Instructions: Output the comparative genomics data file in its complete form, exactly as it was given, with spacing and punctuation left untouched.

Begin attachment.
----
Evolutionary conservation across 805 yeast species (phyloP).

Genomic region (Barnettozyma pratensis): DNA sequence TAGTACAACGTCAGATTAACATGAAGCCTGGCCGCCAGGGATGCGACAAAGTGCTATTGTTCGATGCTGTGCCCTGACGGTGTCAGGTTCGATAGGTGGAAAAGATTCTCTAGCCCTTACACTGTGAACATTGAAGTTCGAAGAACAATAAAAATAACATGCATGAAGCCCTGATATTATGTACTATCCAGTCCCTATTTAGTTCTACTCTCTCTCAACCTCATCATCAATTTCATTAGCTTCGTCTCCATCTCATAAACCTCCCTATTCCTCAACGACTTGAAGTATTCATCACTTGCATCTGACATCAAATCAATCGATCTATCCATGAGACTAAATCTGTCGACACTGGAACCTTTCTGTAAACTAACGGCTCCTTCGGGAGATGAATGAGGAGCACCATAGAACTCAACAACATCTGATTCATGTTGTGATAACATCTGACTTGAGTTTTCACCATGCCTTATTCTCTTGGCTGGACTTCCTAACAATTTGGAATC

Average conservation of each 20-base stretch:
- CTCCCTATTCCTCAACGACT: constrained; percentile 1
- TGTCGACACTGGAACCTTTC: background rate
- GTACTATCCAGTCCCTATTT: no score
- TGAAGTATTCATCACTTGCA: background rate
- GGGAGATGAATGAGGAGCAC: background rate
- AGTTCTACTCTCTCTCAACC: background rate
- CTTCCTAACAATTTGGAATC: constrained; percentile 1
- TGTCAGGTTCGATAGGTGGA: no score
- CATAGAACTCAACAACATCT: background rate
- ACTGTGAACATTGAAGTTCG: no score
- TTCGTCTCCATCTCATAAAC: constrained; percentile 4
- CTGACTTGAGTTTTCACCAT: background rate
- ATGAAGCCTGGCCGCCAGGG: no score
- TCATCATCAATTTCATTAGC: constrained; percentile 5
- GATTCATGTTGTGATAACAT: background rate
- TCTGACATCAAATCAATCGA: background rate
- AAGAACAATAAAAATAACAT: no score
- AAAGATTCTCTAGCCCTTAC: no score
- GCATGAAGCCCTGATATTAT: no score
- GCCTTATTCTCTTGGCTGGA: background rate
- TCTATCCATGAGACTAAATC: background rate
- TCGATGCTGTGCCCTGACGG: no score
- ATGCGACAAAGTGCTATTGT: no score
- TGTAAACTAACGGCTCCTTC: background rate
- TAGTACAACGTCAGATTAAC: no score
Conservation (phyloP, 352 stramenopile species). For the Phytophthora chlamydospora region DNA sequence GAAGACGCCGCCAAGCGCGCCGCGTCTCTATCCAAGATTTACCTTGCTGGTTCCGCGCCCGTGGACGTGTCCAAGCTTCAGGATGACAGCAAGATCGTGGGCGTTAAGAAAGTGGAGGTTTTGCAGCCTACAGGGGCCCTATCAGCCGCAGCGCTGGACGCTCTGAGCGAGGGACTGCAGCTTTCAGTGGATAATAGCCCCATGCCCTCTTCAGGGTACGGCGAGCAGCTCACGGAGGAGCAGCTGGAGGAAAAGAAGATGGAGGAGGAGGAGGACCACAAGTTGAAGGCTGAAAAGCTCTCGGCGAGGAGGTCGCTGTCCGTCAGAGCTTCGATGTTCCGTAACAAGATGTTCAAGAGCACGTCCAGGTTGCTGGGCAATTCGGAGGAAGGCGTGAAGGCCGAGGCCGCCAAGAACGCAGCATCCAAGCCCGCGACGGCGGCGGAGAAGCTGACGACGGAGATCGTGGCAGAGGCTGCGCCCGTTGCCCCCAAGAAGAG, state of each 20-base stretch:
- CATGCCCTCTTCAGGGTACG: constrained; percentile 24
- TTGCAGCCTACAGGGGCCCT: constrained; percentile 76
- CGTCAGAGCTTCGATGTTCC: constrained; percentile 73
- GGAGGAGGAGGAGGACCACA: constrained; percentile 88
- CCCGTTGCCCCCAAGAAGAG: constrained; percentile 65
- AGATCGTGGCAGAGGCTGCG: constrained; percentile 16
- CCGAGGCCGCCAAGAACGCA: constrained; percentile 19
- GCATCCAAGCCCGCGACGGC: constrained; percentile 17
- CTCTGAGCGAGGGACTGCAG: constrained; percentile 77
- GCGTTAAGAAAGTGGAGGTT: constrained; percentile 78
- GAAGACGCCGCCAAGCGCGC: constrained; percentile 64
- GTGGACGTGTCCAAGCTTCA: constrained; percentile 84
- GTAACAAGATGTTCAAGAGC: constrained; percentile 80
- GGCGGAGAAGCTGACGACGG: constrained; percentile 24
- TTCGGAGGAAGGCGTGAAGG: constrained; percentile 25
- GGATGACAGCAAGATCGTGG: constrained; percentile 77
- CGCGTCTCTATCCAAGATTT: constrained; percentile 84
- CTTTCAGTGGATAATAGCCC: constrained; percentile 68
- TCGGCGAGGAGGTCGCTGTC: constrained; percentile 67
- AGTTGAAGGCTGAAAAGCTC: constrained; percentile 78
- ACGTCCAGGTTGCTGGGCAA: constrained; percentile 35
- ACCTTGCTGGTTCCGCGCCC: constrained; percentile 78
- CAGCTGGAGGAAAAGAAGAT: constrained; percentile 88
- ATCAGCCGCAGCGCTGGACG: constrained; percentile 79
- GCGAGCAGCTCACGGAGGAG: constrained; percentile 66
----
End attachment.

Evolutionary conservation across 805 yeast species (phyloP).

Genomic region (Barnettozyma pratensis): DNA sequence TAGTACAACGTCAGATTAACATGAAGCCTGGCCGCCAGGGATGCGACAAAGTGCTATTGTTCGATGCTGTGCCCTGACGGTGTCAGGTTCGATAGGTGGAAAAGATTCTCTAGCCCTTACACTGTGAACATTGAAGTTCGAAGAACAATAAAAATAACATGCATGAAGCCCTGATATTATGTACTATCCAGTCCCTATTTAGTTCTACTCTCTCTCAACCTCATCATCAATTTCATTAGCTTCGTCTCCATCTCATAAACCTCCCTATTCCTCAACGACTTGAAGTATTCATCACTTGCATCTGACATCAAATCAATCGATCTATCCATGAGACTAAATCTGTCGACACTGGAACCTTTCTGTAAACTAACGGCTCCTTCGGGAGATGAATGAGGAGCACCATAGAACTCAACAACATCTGATTCATGTTGTGATAACATCTGACTTGAGTTTTCACCATGCCTTATTCTCTTGGCTGGACTTCCTAACAATTTGGAATC

Average conservation of each 20-base stretch:
- CTCCCTATTCCTCAACGACT: constrained; percentile 1
- TGTCGACACTGGAACCTTTC: background rate
- GTACTATCCAGTCCCTATTT: no score
- TGAAGTATTCATCACTTGCA: background rate
- GGGAGATGAATGAGGAGCAC: background rate
- AGTTCTACTCTCTCTCAACC: background rate
- CTTCCTAACAATTTGGAATC: constrained; percentile 1
- TGTCAGGTTCGATAGGTGGA: no score
- CATAGAACTCAACAACATCT: background rate
- ACTGTGAACATTGAAGTTCG: no score
- TTCGTCTCCATCTCATAAAC: constrained; percentile 4
- CTGACTTGAGTTTTCACCAT: background rate
- ATGAAGCCTGGCCGCCAGGG: no score
- TCATCATCAATTTCATTAGC: constrained; percentile 5
- GATTCATGTTGTGATAACAT: background rate
- TCTGACATCAAATCAATCGA: background rate
- AAGAACAATAAAAATAACAT: no score
- AAAGATTCTCTAGCCCTTAC: no score
- GCATGAAGCCCTGATATTAT: no score
- GCCTTATTCTCTTGGCTGGA: background rate
- TCTATCCATGAGACTAAATC: background rate
- TCGATGCTGTGCCCTGACGG: no score
- ATGCGACAAAGTGCTATTGT: no score
- TGTAAACTAACGGCTCCTTC: background rate
- TAGTACAACGTCAGATTAAC: no score
Conservation (phyloP, 352 stramenopile species). For the Phytophthora chlamydospora region DNA sequence GAAGACGCCGCCAAGCGCGCCGCGTCTCTATCCAAGATTTACCTTGCTGGTTCCGCGCCCGTGGACGTGTCCAAGCTTCAGGATGACAGCAAGATCGTGGGCGTTAAGAAAGTGGAGGTTTTGCAGCCTACAGGGGCCCTATCAGCCGCAGCGCTGGACGCTCTGAGCGAGGGACTGCAGCTTTCAGTGGATAATAGCCCCATGCCCTCTTCAGGGTACGGCGAGCAGCTCACGGAGGAGCAGCTGGAGGAAAAGAAGATGGAGGAGGAGGAGGACCACAAGTTGAAGGCTGAAAAGCTCTCGGCGAGGAGGTCGCTGTCCGTCAGAGCTTCGATGTTCCGTAACAAGATGTTCAAGAGCACGTCCAGGTTGCTGGGCAATTCGGAGGAAGGCGTGAAGGCCGAGGCCGCCAAGAACGCAGCATCCAAGCCCGCGACGGCGGCGGAGAAGCTGACGACGGAGATCGTGGCAGAGGCTGCGCCCGTTGCCCCCAAGAAGAG, state of each 20-base stretch:
- CATGCCCTCTTCAGGGTACG: constrained; percentile 24
- TTGCAGCCTACAGGGGCCCT: constrained; percentile 76
- CGTCAGAGCTTCGATGTTCC: constrained; percentile 73
- GGAGGAGGAGGAGGACCACA: constrained; percentile 88
- CCCGTTGCCCCCAAGAAGAG: constrained; percentile 65
- AGATCGTGGCAGAGGCTGCG: constrained; percentile 16
- CCGAGGCCGCCAAGAACGCA: constrained; percentile 19
- GCATCCAAGCCCGCGACGGC: constrained; percentile 17
- CTCTGAGCGAGGGACTGCAG: constrained; percentile 77
- GCGTTAAGAAAGTGGAGGTT: constrained; percentile 78
- GAAGACGCCGCCAAGCGCGC: constrained; percentile 64
- GTGGACGTGTCCAAGCTTCA: constrained; percentile 84
- GTAACAAGATGTTCAAGAGC: constrained; percentile 80
- GGCGGAGAAGCTGACGACGG: constrained; percentile 24
- TTCGGAGGAAGGCGTGAAGG: constrained; percentile 25
- GGATGACAGCAAGATCGTGG: constrained; percentile 77
- CGCGTCTCTATCCAAGATTT: constrained; percentile 84
- CTTTCAGTGGATAATAGCCC: constrained; percentile 68
- TCGGCGAGGAGGTCGCTGTC: constrained; percentile 67
- AGTTGAAGGCTGAAAAGCTC: constrained; percentile 78
- ACGTCCAGGTTGCTGGGCAA: constrained; percentile 35
- ACCTTGCTGGTTCCGCGCCC: constrained; percentile 78
- CAGCTGGAGGAAAAGAAGAT: constrained; percentile 88
- ATCAGCCGCAGCGCTGGACG: constrained; percentile 79
- GCGAGCAGCTCACGGAGGAG: constrained; percentile 66